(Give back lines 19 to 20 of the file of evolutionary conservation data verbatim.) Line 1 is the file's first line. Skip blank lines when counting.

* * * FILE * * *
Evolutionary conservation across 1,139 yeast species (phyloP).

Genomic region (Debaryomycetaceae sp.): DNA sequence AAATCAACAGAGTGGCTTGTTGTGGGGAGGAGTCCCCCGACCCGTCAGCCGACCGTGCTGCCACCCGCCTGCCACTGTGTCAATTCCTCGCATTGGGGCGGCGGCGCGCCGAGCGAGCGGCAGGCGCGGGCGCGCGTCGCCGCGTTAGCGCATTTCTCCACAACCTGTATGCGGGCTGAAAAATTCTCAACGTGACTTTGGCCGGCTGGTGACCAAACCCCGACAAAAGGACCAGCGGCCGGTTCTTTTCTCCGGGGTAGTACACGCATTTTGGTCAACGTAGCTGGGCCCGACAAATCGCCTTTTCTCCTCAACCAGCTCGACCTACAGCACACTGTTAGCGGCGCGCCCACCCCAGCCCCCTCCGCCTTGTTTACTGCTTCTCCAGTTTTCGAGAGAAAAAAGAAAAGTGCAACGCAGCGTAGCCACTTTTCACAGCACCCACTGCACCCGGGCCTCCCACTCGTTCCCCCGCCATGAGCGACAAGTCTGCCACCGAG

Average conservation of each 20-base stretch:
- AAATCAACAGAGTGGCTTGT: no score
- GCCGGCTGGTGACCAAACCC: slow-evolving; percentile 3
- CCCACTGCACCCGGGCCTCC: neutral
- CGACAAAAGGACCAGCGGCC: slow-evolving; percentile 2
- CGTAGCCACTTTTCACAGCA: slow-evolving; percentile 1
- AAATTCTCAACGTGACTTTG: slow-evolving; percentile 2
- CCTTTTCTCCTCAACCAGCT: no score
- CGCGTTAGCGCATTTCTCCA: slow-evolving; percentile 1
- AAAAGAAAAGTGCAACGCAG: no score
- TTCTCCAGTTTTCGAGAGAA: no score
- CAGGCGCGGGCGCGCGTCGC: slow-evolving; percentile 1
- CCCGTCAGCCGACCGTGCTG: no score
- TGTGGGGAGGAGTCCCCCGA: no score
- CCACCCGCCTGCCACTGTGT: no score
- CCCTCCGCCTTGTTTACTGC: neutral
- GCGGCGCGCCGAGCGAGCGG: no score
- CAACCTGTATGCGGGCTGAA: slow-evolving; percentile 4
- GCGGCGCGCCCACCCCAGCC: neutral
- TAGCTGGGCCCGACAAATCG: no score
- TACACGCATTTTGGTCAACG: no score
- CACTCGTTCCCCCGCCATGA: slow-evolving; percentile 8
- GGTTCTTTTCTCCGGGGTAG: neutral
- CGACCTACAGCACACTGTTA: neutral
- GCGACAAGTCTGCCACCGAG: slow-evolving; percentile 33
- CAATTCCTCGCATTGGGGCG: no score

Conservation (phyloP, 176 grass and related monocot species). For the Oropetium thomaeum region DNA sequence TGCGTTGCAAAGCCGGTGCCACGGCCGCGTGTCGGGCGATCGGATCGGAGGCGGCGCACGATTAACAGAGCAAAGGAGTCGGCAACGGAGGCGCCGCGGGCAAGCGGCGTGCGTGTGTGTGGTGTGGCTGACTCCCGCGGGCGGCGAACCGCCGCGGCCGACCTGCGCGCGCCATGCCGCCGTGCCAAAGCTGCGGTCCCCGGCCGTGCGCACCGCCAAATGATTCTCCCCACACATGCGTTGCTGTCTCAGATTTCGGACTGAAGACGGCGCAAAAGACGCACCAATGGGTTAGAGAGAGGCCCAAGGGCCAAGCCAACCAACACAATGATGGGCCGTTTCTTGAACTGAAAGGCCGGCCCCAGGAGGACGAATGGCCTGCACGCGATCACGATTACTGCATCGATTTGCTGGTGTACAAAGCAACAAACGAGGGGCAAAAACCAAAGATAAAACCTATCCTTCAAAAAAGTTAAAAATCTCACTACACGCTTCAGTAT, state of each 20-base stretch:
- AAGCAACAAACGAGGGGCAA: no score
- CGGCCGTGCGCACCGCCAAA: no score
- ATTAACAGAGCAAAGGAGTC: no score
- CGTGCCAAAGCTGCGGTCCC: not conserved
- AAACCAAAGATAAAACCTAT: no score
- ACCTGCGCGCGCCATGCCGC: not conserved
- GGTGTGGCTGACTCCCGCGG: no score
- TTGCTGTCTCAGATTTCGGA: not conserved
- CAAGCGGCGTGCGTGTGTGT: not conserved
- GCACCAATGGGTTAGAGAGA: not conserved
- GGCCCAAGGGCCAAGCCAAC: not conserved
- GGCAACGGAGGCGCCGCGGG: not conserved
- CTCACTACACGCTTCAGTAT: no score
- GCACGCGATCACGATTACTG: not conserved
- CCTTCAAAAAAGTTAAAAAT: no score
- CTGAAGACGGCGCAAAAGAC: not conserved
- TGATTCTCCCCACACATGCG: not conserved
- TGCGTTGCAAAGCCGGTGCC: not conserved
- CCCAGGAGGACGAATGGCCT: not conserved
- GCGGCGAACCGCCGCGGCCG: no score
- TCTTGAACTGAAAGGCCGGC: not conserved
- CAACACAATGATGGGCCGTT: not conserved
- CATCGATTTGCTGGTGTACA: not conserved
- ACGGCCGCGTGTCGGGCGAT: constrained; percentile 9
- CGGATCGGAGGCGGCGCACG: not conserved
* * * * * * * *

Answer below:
- GCGGCGCGCCGAGCGAGCGG: no score
- CAACCTGTATGCGGGCTGAA: slow-evolving; percentile 4